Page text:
Wildlands Conservation is working to remove Argentine black and white tegus (Salvator merianae) through a project funded by the Florida Fish and Wildlife Conservation Commission. Argentine black and white tegus have been established in Hillsborough County since the mid-2000s1. As part of this research, Wildlands is determining the spatial extent of the tegu invasion, the rate of spread, and the cost of eradication. Because the costs associated with removal have such a high influence in determining optimal strategies for control, and funds are limited, determining the most cost-effective strategies for removal efforts is crucial to establish an effective management strategy for tegus in Hillsborough County.

Wildlands has employed a combination of camera and live trapping and spatial capture-recapture techniques2 to determine tegu population densities, population-level habitat-density correlations, and removal efficiency in the core of the Hillsborough County population. We have established a grid of baited camera stations across a diversity of habitats, including those areas where tegus are known to occur. Data is then collected from camera stations for a period of two weeks to determine patterns of tegu activity centers and to generate a density surface map to explore any potential habitat correlations. Baited live traps are then set at all stations with documented tegu presence and checked daily.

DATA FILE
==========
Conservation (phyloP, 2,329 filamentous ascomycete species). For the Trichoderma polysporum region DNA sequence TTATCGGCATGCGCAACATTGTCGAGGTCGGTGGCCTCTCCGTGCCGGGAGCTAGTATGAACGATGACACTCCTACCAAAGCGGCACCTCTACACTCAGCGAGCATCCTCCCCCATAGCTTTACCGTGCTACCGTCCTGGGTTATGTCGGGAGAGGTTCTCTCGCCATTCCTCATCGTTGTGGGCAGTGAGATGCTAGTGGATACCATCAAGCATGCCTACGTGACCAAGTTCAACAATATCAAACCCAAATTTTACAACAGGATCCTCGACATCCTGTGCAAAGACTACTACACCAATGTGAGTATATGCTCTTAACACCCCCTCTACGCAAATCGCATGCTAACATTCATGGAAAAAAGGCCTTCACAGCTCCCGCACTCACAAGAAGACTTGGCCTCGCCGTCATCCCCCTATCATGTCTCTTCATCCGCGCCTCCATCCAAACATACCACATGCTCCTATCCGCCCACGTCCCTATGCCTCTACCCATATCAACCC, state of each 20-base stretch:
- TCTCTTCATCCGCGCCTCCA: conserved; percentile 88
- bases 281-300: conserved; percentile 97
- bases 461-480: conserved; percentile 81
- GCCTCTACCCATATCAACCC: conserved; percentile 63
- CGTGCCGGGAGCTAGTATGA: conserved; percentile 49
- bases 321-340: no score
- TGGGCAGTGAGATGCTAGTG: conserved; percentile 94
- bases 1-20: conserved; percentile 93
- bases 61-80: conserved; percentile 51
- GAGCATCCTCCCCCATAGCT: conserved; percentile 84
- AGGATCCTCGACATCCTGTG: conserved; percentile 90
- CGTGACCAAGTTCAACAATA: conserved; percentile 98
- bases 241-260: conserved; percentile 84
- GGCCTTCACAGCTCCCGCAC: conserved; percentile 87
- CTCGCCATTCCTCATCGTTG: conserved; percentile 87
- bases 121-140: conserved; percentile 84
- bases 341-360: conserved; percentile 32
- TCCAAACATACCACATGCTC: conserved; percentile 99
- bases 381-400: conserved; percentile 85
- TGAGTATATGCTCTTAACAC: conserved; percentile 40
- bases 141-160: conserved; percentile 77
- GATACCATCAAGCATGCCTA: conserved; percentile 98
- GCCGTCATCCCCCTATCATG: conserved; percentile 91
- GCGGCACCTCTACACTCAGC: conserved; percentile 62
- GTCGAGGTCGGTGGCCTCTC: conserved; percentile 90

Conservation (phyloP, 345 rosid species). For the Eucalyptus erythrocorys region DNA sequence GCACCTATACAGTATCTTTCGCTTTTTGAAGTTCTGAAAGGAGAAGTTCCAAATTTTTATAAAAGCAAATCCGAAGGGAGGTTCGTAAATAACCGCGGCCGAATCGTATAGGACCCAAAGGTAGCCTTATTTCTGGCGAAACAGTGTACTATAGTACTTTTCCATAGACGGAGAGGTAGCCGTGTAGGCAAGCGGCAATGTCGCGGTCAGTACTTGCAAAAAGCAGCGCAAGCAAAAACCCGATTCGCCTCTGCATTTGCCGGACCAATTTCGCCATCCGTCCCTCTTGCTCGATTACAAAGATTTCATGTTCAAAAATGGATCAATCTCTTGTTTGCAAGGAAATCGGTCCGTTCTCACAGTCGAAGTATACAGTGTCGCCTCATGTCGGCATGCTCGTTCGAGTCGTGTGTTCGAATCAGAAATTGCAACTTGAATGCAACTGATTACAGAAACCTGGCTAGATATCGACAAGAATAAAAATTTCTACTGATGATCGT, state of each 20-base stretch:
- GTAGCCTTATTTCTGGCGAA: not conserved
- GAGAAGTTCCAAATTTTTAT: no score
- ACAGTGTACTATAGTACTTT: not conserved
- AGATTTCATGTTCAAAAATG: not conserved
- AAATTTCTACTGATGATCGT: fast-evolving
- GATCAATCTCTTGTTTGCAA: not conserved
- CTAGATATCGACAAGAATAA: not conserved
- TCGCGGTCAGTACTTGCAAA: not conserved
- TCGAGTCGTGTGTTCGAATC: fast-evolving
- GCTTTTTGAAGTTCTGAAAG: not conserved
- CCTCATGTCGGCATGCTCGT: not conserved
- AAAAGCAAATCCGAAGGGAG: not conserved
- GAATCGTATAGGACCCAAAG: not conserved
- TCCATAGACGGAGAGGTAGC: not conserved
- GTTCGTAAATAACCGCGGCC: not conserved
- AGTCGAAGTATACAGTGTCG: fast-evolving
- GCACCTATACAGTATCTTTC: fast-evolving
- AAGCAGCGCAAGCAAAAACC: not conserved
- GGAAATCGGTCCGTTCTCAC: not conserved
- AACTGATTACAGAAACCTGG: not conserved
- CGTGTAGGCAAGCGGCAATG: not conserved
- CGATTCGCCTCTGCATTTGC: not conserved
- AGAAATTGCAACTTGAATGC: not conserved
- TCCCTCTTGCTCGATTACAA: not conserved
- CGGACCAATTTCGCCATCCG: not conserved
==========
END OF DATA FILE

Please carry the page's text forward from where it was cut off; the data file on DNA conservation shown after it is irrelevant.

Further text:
As a result of having hundreds of camera stations in Hillsborough County, Wildlands has captured many pictures of native Florida wildlife too. Below are some photos that our staff particularly enjoyed.

For more information, please contact Dr. Neal Halstead at nhalstead@wildlandsconservation.org.


1Engeman, R., Jacobson, E., Avery, M.L., Meshaka, W.E., 2011. The aggressive invasion of exotic reptiles in Florida with a focus on prominent species: A review Assessing Risk of Establishment 57, 599–612.

2Chandler, R.B., Royle, J.A., 2013. Spatially explicit models for inference about density in unmarked or partially marked populations. Ann. Appl. Stat. 7, 936–954.